Ram Prasad Ki Tehrvi Review: The End Saves This Dragged Drama

Firstly, let’s talk about Ram Prasad ki Tehrvi’s comparison with Pagglait. Yes, the storylines are similar. But here’s a twist: You keep thinking of Ram Prasad Ki Tehrvi while watching Pagglait but the same cannot be said for Ram Prasad Ki Tehrvi.

Ram Prasad Ki Tehrvi is a mature film, in terms of subject as well as emotions. It’s taking its own time to unfold the story, characters, and their individual journeys. The only problem with the film is, at some places, it is dragged. Why do you want to fast forward a few portions? Because it revolves around death and the rituals after death. Even though death is the only truth, we, human beings, do not like to think or talk about it much. It makes us uncomfortable. So even if the film gives gloom a touch of humour, after a while, you want it to end soon. 

Apart from that dragged part of the film when you want it to fast forward the story, it’s a film that I liked. But yes, it’s neither excellent nor bad – somewhere between both these ends.

As I said before, it’s a mature subject which has been handled very well. If you are an Indian surrounded by a crowd of relatives, you would relate to every tiny detail that is covered in the script – from women in the kitchen ganging up against someone to careless men who are simply engrossed in their lives, wherever they go. If you have ever been a part of a big family, you might have also faced problems like communication gap between the family members. As the story moves ahead, the focus of the story also shifts to such problems in the family.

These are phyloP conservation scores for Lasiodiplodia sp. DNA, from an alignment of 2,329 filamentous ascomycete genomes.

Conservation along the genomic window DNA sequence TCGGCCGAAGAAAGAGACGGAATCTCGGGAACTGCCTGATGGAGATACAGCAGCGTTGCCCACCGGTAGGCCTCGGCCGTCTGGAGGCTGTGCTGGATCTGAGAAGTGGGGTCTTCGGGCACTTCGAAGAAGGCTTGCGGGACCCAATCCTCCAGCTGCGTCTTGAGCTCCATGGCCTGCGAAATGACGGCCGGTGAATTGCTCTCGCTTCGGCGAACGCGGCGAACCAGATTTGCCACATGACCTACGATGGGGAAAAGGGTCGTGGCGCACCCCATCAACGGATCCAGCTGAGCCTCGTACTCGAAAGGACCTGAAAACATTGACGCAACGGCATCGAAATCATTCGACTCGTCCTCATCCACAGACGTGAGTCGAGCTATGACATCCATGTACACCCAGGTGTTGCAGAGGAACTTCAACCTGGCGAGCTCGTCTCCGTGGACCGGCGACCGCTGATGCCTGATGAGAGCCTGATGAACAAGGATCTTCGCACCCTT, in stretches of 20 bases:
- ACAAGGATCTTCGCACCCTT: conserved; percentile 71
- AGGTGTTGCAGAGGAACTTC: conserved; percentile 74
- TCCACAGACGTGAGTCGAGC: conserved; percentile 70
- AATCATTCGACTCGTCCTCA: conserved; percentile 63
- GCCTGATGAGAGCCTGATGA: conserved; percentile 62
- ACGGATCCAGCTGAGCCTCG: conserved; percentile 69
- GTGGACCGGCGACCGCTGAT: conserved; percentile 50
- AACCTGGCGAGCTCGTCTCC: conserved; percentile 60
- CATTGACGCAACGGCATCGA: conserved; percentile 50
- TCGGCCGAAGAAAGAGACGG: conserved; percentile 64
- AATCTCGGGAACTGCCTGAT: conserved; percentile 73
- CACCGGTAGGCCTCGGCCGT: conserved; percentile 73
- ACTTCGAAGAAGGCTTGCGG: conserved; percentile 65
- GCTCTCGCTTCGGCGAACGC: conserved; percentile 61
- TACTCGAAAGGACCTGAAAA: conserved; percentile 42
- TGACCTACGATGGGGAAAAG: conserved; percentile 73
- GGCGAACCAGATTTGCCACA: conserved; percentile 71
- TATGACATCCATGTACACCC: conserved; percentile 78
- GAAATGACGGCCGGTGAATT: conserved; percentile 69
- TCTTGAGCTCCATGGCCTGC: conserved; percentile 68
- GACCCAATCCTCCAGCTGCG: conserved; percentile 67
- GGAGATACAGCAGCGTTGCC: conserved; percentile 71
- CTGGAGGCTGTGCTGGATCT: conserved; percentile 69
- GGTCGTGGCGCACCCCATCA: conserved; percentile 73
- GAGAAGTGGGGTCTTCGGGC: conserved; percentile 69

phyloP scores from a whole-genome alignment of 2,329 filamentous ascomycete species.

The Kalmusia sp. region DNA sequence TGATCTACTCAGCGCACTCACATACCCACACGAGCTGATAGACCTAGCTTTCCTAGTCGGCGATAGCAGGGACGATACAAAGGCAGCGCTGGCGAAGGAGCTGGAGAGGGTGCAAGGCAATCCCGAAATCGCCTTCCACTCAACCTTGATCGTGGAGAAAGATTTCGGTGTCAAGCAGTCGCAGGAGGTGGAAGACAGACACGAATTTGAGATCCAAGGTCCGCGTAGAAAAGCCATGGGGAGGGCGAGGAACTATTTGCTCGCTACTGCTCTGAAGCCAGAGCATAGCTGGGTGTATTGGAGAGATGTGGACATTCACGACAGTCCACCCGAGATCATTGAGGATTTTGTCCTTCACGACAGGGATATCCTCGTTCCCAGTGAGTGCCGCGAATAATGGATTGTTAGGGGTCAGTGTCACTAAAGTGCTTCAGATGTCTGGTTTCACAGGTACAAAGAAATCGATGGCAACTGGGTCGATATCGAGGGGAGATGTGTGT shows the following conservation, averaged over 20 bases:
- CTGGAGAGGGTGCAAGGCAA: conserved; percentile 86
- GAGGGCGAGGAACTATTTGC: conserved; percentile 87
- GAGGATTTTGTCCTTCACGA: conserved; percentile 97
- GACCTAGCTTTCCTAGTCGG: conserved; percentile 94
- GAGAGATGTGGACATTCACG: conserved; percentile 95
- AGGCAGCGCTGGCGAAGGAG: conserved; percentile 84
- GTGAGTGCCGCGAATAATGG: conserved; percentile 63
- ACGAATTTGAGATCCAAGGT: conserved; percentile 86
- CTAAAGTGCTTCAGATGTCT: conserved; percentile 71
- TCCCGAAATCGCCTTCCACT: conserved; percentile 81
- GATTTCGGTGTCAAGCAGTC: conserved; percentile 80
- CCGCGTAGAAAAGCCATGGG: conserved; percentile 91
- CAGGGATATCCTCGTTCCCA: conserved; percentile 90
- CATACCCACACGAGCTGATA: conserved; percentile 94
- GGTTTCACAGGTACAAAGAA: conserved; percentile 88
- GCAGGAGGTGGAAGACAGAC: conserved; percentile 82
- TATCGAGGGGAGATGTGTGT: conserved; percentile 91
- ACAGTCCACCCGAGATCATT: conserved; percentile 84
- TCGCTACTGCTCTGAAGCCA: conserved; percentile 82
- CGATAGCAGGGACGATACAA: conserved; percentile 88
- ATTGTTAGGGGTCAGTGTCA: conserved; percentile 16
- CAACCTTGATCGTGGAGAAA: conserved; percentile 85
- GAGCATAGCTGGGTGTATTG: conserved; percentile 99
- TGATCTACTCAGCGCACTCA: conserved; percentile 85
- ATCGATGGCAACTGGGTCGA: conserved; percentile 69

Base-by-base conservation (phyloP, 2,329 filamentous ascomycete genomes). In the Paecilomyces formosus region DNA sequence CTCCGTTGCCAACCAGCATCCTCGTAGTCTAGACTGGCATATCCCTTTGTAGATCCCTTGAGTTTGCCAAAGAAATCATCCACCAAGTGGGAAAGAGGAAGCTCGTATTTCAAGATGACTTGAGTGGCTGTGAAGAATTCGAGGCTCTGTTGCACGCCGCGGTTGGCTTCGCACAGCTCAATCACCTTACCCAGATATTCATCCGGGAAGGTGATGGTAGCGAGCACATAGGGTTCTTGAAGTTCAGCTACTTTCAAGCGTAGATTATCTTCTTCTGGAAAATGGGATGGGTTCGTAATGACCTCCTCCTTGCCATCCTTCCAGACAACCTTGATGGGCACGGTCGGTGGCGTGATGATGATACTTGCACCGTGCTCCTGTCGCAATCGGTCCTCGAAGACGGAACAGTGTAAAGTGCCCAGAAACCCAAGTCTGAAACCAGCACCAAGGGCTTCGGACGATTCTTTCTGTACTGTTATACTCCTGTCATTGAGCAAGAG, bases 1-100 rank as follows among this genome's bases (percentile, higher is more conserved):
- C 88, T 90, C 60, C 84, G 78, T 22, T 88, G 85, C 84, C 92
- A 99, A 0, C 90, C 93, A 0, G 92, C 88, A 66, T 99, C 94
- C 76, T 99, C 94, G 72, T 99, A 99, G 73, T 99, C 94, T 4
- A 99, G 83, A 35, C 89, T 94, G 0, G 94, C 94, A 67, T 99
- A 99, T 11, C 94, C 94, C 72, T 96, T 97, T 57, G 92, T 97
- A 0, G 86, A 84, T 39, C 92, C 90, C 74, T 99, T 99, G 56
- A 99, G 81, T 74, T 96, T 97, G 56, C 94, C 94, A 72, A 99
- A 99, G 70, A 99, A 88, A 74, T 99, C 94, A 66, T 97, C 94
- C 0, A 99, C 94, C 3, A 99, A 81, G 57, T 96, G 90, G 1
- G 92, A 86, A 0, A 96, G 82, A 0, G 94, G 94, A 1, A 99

What I liked the most about the film? In the beginning, it looked like the film will teach you to take death lightly. Death being the only truth, it is okay to not grieve for long after an old man, who has lived his life well, passes away. But that wasn’t the case. The story speaks about the emotional gap between parents and children. And how that gap has been conveniently used by the kids, especially when it comes to taking responsibilities. How Indian parents make their kids dependent on them even after they grow up and make it look like it is their duty to look after them, and how this same attitude makes the kids take parents for granted is also shown well. The flawed characters and the flaws in the upbringing, both have been highlighted. 

I also loved the end. As the tension builds up and you start worrying about how Amma will take care of the loan that is to be repaid, or about her being lonely after her husband’s death; the story takes a U-turn. This simple twist in the end is what makes Ram Prasad ki Tehrvi memorable. Though I did feel that some of the details about the end should have been made clear, otherwise, it simply looks filmy, but still, anta bhala toh sab bhala. 

P.S: A special mention to Sanah Kapur who played young Amma. Girl, you looked drop dead gorgeous!

Streaming On: Netflix

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